THE trigger was pressed by Mr. Crosland, Minister of Education, last week. He presented Parliament with a Bill implementing his February proposals to inject an extra 5 per cent into the funds of aided schools—a bonus which is going to cost the government £1,500,000 by 1969-70.
In practice, this means that the government is preparing to give a much bigger helping hand to Church schools and particularly, by sheer force of population figures. to Catholic schools.
Mr. Crosland's shot brought instant retaliation—a letter to The Times—from 16 members of the National Secular Society. They included humanist Margaret Knight, novelist and literary journalist Brigid Brophy, psychology professor H. J. Eysenck, playwright Harold Pinter, writer Marghanita Laski, and philosopher of the "outsider" Colin Wilson.
They quarrelled with the government's motive: encouraging the Church schools to go comprehensive. Denominational "segregation", they declared, was no way to comprehensive schooling.
They attacked the Catholic case for the rights of parents to choose Catholic schools for their children. "Roman Catholic parents," said the National Secularists, "are pressurised under Canon Law."
Shifting their line of fire a degree, they snapped off a slightly inaccurate shot at religious segregation at a time when "all the Churches are talking about dialogue".
Finally raising their sights to the future, the 16 members of the National Secular Society showed how the need for religious segregation could be overcome: do away with religious education as we know it, and replace it with "education in social morality and citizenship". Over and above this they offer exercises in "comparative religion and philosophy" to children in the upper secondary school.
Next day the whole offensive was laughed off by Mr. Angus Maude as a "delightful Victorian period piece". In the same issue, Colonel Sir Robin Chapman said that the parents' case forinsisting on Church schools was that the religious instruction in State schools is "far too often inadequate, perfunctory and insincere".
Colonel Chapman went on to cite the growing crime rate as an argument for maintaining the discipline of religious education.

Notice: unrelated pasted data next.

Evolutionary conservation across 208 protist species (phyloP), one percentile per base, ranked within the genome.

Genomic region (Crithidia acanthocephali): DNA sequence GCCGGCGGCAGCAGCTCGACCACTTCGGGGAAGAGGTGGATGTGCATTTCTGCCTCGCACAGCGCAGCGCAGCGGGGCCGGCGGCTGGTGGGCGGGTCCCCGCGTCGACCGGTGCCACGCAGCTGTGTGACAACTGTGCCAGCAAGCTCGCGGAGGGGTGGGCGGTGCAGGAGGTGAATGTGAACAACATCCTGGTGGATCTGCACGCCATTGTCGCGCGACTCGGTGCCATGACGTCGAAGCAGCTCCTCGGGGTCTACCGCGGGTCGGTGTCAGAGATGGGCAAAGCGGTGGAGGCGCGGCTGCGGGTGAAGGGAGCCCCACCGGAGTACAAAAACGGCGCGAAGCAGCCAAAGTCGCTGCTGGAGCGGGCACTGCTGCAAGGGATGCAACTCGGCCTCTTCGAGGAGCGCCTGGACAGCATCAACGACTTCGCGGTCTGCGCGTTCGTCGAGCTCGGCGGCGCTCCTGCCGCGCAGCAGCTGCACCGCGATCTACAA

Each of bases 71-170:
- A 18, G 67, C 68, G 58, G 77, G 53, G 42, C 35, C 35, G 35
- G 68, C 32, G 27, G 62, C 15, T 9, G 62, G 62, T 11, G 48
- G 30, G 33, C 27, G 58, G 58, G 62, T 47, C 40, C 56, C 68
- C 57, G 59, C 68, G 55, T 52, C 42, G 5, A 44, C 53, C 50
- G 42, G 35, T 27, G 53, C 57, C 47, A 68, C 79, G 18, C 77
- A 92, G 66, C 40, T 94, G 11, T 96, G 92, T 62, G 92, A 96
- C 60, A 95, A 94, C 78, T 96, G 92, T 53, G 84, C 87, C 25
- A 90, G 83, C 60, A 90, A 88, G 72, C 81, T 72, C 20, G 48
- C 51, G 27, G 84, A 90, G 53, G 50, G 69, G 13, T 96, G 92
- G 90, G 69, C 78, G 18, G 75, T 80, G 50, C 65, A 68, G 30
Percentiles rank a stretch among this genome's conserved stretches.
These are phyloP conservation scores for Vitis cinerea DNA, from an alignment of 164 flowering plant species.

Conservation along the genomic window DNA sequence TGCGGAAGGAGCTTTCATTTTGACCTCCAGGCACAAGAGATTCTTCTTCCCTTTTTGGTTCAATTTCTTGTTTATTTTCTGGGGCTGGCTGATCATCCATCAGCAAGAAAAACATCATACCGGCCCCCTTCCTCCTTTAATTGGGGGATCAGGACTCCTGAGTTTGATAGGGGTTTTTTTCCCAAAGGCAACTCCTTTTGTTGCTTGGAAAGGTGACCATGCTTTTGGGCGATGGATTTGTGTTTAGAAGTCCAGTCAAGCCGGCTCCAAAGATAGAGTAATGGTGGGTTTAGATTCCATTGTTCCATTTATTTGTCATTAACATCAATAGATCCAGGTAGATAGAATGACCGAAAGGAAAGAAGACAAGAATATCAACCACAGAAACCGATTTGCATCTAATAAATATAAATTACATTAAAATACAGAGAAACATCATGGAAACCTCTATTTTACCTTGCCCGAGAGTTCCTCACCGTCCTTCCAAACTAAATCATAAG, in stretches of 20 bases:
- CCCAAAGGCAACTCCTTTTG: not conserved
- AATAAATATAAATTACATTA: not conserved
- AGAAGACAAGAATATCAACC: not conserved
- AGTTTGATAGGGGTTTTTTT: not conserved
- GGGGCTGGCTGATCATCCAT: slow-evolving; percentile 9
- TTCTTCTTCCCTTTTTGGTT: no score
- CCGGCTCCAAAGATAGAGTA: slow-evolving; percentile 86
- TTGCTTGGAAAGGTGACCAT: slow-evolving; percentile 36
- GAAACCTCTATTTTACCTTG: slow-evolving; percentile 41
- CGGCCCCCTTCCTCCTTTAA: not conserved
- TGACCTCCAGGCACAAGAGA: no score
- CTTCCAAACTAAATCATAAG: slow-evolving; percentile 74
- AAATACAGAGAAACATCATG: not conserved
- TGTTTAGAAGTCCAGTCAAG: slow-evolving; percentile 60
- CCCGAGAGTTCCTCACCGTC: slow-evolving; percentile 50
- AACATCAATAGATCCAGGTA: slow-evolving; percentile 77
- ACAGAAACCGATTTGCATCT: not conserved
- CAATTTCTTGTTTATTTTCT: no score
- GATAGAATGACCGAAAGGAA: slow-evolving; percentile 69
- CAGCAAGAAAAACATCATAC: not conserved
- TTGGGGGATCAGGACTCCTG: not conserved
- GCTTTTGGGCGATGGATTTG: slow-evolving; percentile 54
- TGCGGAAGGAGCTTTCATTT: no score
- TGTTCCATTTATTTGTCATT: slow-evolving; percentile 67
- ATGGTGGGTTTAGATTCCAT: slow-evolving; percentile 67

Miss Brophy, one of the original 16, came back at Angus Maude for calling them Victorian, retorting that their tradition was in fact of 18th century vintage, and in a way even went back to Socrates.
To Colonel Chapman's argument that Church schools are good for discipline Miss Brophy replied: "Might it not make children justifiably cynical if they suspect fairytales are being foisted on them as truth with the intention of keeping them 'disciplined'?"
In the same issue Archdeacon Lockley of Loughborough claimed that the National Secularists' radical views spring from a time— Renaissance he dates it—when the Churches threatened to take-over the workings of society.
Now, he said, the danger is that on the contrary society will submerge the Churches. The really liberal approach would bellow allow them to make their contribution. Griffith Williams of the Athenaeum calling the 16 Secularists "monstrous" in denouncing Catholic parents. "What Catholics ask," he said, "is that, if they pay the same rates and taxes as anyone else. they shall be enabled to take full advantage of the law as it stands."
And in the same column the headmaster of Ampleforth, Fr. Patrick Barry, wanted to know just what the secularists meant by "segregation". The Church schools, he pointed out, have the same syllabuses, text books and qualified teachers as the State schools.
"They are inspected by the same inspectors; they take the same examinations to qualify on equal terms for the same universities or other institutes of further education; they live in the same society under the same social influences."
Fr. Barry then rounds on the National Secular Society: "How much more honest if they confessed their desire to abolish religion. The way would then be clear for them to impose their own brand of un-religion, using the schools as their instrument to divide families and remould society to their liking." The correspondence kept up its vigour this week, with Sir